Willie Perdomo on Poetry as a Decolonial Practice
Introducing LatiNEXT, the BreakBeat Poetry Series
In March 2004, I was invited to Santiago, Chile to celebrate Pablo Neruda’s centennial. If you’ve been to Chile, you know that it’s a poet’s country. Copies of novels by Isabel Allende and poetry by Nicanor Parra are sold in subway vending machines like so many cans of sugary drinks or bags of potato chips. Taxi drivers and hotel clerks are well-versed in Neruda. If you walk through any market, you can hear the chant, “Libros! Libros, baratos.” In Chile, it’s not uncommon to look up and find that poems are being dropped from helicopters like bombs.
Along with workshops and visits to schools, there were the mandatory readings and performances. On a crisp Friday night, I was the featured poet in an event at Plaza Camilo Mori, which is located in the center of Barrio Bellavista. The stage was a portable lift on which I was raised to overlook the plaza. I read an ode to Chile, poetry, and Neruda that I had written the night before and that was generous in its use of Spanglish. At the end of my reading, the plaza erupted into an applause and affirmation that one might find at a political rally. My use of English and Spanish was a revelation to some of the poets in the crowd. The audience in Plaza Camilo Mori had never heard Spanish and English in a poem. They were witnessing a LatiNEXT moment. For some of them, it was something new. For me, I was like: This is what we do.
The BreakBeat Poetry Series offers a poetics that, like hip-hop, is in constant search of new forms, new utterances, new languages, freshness. Every day a new regulation, a new assault, is hoisted on the Black and Brown bodies of this country whether they are immigrants or native sons. If poetry is truly a decolonial practice, then this anthology lifts its lyrical machete, its formalistic authority, its innovative approach toward language, its queerness, its nonbinary they, its sense of lineage, family, tradition, pride, and, refreshingly, its Blackness.
You will find poems by Elizabeth Acevedo, Raquel Salas Rivera, Sara Borjas, John Murillo, Daniel Borzutsky, and Vincent Toro—poets who are in conversation, in celebration, in protest, in demonstration, in a collective breakbeat that is informed by ritual, but also a resistance to the normalized ways of looking at stanzas, patria, sex, gender, patriarchy, and nationalism. This anthology is standing right next to the street activists and professors, slam poets and National Book Award winners, MCs, and youth poets. And it does so humbly, aggressively, fearlessly, jokingly, multilingually, and, at the right moments, with bravado.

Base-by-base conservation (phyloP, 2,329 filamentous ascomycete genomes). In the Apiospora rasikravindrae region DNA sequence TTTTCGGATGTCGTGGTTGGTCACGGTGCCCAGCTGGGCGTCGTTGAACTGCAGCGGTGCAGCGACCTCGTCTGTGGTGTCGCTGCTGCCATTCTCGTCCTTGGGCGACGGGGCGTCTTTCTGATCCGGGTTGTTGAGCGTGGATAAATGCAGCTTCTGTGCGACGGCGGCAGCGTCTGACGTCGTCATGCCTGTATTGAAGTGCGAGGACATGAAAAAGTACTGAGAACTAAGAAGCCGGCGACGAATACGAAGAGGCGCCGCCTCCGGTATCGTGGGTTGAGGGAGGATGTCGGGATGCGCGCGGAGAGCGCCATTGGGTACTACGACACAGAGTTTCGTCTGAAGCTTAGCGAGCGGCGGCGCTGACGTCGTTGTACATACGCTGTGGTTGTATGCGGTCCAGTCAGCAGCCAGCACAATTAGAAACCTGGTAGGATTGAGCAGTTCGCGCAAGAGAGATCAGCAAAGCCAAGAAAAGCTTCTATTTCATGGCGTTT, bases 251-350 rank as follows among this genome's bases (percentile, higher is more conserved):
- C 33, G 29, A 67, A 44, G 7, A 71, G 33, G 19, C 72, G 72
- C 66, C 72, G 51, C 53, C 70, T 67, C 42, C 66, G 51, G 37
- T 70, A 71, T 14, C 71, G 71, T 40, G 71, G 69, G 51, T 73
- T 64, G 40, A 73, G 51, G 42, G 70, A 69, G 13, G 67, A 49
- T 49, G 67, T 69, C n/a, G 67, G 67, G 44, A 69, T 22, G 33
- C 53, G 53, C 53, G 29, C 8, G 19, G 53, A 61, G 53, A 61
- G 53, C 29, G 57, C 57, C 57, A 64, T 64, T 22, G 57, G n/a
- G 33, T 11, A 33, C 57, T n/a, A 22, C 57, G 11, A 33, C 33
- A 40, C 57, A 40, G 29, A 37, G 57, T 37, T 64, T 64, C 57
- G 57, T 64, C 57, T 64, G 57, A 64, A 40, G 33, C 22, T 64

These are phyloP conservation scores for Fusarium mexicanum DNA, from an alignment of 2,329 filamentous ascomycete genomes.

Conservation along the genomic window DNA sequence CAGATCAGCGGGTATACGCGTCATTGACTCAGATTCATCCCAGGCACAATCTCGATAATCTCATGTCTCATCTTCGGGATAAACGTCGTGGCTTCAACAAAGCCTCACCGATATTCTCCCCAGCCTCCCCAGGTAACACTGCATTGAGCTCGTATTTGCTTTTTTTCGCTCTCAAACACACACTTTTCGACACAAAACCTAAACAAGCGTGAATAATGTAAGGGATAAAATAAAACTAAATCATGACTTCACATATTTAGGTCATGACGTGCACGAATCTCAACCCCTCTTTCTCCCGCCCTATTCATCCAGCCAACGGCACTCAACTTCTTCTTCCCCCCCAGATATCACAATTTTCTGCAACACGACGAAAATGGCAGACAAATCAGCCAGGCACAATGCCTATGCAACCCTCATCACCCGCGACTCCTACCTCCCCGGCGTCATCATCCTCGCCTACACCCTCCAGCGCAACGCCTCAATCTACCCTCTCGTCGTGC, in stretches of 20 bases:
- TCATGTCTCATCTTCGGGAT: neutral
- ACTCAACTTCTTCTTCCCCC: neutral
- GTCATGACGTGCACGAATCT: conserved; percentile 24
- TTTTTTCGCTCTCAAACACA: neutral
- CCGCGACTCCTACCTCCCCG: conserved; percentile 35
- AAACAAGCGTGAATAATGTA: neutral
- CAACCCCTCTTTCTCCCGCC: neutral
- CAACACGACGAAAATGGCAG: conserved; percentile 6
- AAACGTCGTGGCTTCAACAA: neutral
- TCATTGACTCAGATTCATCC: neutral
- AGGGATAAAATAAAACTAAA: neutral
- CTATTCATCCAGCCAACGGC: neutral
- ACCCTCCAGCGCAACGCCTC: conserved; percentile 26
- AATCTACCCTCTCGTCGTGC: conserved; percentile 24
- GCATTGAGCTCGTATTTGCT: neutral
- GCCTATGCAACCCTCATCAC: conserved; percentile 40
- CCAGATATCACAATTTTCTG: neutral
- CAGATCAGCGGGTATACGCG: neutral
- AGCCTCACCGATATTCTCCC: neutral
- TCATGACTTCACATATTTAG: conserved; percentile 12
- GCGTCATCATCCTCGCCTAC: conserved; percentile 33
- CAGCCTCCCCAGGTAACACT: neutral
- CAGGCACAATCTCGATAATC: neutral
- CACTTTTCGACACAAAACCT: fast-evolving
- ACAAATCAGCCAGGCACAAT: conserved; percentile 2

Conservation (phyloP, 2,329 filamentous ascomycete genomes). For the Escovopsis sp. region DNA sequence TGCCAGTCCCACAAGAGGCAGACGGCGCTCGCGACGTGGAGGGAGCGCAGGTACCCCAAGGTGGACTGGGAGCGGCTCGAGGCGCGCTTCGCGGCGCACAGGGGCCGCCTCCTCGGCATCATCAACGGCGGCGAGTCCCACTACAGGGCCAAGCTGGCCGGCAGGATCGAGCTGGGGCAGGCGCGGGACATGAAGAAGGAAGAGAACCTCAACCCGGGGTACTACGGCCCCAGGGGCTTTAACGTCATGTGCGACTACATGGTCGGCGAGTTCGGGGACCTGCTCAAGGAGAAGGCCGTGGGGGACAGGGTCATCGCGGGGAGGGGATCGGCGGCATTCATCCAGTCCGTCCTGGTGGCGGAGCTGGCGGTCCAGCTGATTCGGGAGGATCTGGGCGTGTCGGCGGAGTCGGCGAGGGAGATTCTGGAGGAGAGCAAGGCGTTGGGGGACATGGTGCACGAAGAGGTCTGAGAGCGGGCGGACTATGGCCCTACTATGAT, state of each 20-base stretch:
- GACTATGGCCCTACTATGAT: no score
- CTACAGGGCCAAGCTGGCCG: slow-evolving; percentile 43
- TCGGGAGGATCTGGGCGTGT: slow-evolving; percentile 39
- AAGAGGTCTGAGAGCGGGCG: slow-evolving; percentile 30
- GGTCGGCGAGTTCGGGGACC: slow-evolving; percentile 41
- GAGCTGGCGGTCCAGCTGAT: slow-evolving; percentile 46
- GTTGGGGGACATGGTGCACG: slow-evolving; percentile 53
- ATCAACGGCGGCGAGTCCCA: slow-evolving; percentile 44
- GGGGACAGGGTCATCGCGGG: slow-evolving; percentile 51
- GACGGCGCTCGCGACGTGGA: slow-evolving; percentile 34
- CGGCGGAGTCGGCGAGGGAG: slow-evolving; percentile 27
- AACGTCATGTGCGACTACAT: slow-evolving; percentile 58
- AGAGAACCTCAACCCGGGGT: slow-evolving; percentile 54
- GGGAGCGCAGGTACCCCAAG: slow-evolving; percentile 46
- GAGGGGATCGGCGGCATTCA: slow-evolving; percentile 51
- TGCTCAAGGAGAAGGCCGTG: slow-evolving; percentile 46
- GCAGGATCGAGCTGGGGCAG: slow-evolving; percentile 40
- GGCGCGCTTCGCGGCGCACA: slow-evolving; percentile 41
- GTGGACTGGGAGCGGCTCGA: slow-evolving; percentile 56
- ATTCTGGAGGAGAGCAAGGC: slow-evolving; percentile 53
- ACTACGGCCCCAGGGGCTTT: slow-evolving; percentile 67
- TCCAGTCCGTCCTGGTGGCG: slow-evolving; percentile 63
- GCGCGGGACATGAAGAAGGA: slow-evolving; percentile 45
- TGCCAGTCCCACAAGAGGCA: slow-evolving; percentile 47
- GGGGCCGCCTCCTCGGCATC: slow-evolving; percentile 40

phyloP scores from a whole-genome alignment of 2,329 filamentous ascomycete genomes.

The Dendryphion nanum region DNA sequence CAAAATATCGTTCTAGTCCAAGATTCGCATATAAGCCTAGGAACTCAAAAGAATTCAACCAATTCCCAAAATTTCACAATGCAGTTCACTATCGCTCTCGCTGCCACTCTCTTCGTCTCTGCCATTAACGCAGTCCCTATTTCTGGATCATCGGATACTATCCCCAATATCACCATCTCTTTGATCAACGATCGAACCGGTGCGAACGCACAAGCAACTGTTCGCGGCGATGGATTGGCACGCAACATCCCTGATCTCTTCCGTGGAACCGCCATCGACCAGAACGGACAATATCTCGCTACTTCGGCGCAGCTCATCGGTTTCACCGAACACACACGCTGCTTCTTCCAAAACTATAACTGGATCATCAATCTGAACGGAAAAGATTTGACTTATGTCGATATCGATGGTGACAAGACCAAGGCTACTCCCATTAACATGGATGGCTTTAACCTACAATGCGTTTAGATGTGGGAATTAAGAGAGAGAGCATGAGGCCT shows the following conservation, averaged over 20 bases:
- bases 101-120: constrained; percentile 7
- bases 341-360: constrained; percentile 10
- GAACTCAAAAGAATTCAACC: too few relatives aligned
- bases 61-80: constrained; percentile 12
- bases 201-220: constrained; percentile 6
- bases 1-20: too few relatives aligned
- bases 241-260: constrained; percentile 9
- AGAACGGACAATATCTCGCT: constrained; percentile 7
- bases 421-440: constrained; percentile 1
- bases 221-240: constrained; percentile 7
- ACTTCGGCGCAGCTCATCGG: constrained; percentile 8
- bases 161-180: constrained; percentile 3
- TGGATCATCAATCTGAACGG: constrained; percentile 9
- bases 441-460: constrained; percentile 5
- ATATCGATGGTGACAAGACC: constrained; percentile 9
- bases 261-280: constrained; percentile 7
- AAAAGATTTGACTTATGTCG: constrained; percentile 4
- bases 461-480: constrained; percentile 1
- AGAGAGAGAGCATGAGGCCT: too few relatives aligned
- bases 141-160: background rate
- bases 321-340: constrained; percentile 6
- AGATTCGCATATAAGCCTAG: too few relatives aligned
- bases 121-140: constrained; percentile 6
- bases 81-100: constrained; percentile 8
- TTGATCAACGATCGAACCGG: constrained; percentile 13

Pablo Neruda, like Amiri Baraka, maintained that if you can’t read your poem to a fruit vendor, a construction worker, a crossing guard, then your poem is worthless. The tradition of Latinx poetics ranges from the super elitist traditionalist who still holds on to what Audre Lorde called the “master’s tools,” to MCs like Big Pun. We rock like that, and we make room at the table for that range. In this book you’ll find poets who are at the start of their poet lives, poets who are at the peak of their careers and still trying to challenge themselves, and poets who might not ever write another poem.
The Latinx demographic in the United States has changed. Facts. We are in the majority. Facts. I think the Trumpistas and rabid protectors of the white ethnostate know that we are in a somos más moment and that poets might play a key role in that moment. And we should be aware that this is just a sliver of who is out there poeting. We would need another anthology just to accommodate the ever-growing nation of Latinx and Hispanophone Caribbean poets across the nation and abroad.
This past summer, “El Verano de Puerto Rico” combusted when a group of students, rap stars, pop stars, politicians, motorcyclists, scuba divers, poets, grandmothers, activists, and justice warriors, peacefully took to the cobblestoned, colonized streets of San Juan, shouting “Somos más y no tenemos miedo,” and demanded the resignation of Ricky Rosselló, a legacy politician who, at the time, was the presiding governor of Puerto Rico. The demand was simple: Ricky had to go. He was exposed as a misogynist who also made fun of residents, mostly poor, who suffered terrible losses in the destructive torrent of Hurricane Maria. At the vanguard of the movement were women with names like “Tita Molotov” who chanted and banged on pots and pans until the governor and his staff listened. Ricky has since resigned, and now the galvanized movement has other targets in its sight: La Junta, disaster capitalists, hedge-fund vultures, and the Jones Act which, to this day, has had an enfeebling effect on Puerto Rico.
Poets, voluntarily or not, consciously or not, are engaged in a moment of resistance to definitions, monolithic stereotypes, and outmoded ways of looking at the Latinx experience. No one has the upper hand or singular authority on being Latinx, queer, trans, biracial, Black, fluent, or claims to the best pasteles, mofongo, or horchata. The mezcla, or the remezcla, is where we are going to find our strength, our vision, our power, and it’s in these pages where you’ll find the blueprint, which is simultaneously frightening, magical, and real. Welcome to this somos más moment.
Excerpted from The Breakbeat Poets Vol. 4: Latinext. Reprinted with permission of the publisher, Haymarket Books.